Nathan Horton, Milan Lucic

Bruins continue to reap rewards of Cam Neely trade with Canucks 25 years later

We’ve already discussed the fact that the Boston Bruins own a substantial all-time edge over the Vancouver Canucks on the ice. That historical domination extends beyond win-loss records, though, as the Bruins front office scored an enormous victory over Canucks management in the Cam Neely trade.

Even after 25 years, the Bruins franchise continues to benefit from the aftershocks of that earth-shaking trade. It is also safe to assume that many Canucks fans look at the day the move was made (June 6, 1986) as one of the darkest days in the franchise’s history and surely one of the NHL’s most lopsided deals.

Let’s take a look at the initial terms of the trade first.

Vancouver received: Barry Pederson

Pederson began his career on fire. He produced 92 points in his first full season (1981-82), 107 in 82-83 and 116 in 83-84. His final two seasons with Boston raised some red flags, though; he only played in 22 games in 84-85 but bounced back a bit in 85-86 with 76 points in 79 games. He played some solid hockey for Vancouver in his first two seasons (76 points in 86-87, 71 in 87-88) but injuries wrecked the rest of his career. He ended up scoring 197 points in 233 games for the Canucks, getting traded to Pittsburgh on January 8, 1990.

Boston received: Cam Neely and the Canucks’ first round pick in 1995 (Glen Wesley)

To be fair to Vancouver, there’s at least a slight chance Neely might not have flourished as a Canucks forward. He never scored more than 39 points or 21 goals in his first three seasons in Vancouver. Of course, he turned 21 on the day of that trade, so the Canucks management might have been a teeny bit hasty with that move. You’d think that Vancouver would have been more patient with the ninth overall pick of the ’83 draft, but let’s not pile on too much. (OK, the rest of this post probably qualifies as piling on, but still …)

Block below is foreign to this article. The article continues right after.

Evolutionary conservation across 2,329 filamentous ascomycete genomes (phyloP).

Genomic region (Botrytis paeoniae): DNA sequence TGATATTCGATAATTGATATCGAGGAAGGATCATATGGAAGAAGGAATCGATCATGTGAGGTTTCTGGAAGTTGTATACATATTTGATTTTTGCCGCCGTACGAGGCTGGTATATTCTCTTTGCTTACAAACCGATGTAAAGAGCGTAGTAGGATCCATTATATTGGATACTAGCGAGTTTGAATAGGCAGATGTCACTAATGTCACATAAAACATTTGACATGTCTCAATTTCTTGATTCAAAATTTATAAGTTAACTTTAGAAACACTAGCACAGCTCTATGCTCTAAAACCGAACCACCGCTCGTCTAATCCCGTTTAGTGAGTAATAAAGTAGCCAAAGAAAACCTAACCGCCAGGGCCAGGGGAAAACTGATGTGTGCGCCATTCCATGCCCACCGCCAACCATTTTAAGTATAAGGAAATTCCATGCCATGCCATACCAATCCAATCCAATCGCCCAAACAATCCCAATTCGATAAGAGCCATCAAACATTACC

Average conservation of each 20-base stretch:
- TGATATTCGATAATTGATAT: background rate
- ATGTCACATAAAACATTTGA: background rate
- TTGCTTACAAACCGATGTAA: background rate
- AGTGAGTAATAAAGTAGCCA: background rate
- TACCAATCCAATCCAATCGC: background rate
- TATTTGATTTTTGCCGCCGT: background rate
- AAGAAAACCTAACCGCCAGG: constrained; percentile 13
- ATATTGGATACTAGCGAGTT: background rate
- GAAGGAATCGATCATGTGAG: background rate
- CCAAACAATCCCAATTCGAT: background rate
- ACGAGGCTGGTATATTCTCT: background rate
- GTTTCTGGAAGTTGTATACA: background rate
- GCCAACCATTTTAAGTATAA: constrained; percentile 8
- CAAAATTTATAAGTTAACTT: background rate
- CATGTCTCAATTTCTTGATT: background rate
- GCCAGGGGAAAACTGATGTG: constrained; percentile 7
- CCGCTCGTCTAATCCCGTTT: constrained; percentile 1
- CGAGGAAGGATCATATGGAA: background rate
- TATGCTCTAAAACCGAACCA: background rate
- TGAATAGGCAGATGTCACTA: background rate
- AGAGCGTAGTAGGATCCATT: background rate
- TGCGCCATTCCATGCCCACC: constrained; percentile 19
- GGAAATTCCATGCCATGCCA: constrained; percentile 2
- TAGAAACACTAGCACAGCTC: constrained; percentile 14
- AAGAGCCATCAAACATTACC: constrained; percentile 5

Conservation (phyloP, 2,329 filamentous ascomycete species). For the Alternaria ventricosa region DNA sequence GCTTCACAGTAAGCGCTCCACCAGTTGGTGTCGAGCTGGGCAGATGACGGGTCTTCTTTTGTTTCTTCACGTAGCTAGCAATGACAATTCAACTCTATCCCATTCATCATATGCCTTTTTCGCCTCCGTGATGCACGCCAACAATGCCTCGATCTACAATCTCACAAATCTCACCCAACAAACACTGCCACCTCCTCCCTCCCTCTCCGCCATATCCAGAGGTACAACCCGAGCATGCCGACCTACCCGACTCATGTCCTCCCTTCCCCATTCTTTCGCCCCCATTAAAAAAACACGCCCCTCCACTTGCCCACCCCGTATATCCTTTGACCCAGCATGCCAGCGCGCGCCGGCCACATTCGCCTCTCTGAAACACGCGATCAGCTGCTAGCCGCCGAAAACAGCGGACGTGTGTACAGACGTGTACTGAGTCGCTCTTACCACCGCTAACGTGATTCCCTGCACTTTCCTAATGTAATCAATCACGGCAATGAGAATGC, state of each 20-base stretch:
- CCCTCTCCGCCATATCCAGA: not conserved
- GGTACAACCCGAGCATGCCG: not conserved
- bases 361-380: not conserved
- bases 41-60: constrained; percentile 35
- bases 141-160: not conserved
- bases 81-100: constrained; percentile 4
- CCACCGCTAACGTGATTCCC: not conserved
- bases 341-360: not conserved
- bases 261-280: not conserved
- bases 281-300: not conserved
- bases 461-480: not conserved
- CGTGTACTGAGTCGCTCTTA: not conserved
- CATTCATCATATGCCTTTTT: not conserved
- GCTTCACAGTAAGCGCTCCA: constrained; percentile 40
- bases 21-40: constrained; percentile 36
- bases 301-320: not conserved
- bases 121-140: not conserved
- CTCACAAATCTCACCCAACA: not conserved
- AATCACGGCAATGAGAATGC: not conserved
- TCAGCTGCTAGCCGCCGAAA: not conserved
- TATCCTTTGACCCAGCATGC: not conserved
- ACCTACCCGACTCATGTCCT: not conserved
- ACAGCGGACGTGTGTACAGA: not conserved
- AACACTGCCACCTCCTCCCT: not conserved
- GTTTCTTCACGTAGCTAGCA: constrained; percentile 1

Neely emerged almost immediately upon arriving in Boston, scoring 36 goals and 72 points in his first season with the Bruins. As you probably know, he went on to become a Hall of Famer despite having his career cut short by injuries.

Neely’s career was prolific enough to make Canucks fans wistful, but Glen Wesley’s years with Boston – and the assets the Bruins received from trading him – make the deal even more lopsided. Wesley spent seven seasons in Boston, making one All-Star team in the 88-89 season.

Now, it’s not really fair to beat up on Vancouver for trades they weren’t actually involved in, but the branching paths of trades that were made possible by acquiring Wesley are still making an impact today. Using a fantastic timeline by “The Hipster Jew” as inspiration, let’s take a look at the Six Degrees of Kevin Bacon-like path of the trade.

  • Boston trades Wesley to the Hartford Whalers in 1994 for three first round picks: 1995 (Kyle McLaren), 1996 (Johnathan Aitken) and 1997 (Sergei Samsonov).
  • They then traded McLaren with their 2004 fourth rounder (Torrey Mitchell) to the San Jose Sharks in 2003 for Jeff Hackett and Jeff Jillson.
  • Samsonov qualified as Joe Thornton’s first great running mate/beneficiary, but they eventually traded him to the Edmonton Oilers for Marty Reasoner, Yan Stastny and the Oilers’ second round pick in ’06, which ended up being … Milan Lucic. (Yup, that’s right, the Bruins found their closest heir to Neely thanks to the Neely trade. Yikes.)
  • The Bruins turned Jeff Jillson into Brad Boyes (from San Jose in ’04) and then Boyes to Dennis Wideman (from the St. Louis Blues in ’07) .
  • Wideman was eventually traded with Boston’s 2010 first round pick (Derek Fortbort) to the Florida Panthers for Nathan Horton and Gregory Campbell before the ’10 draft.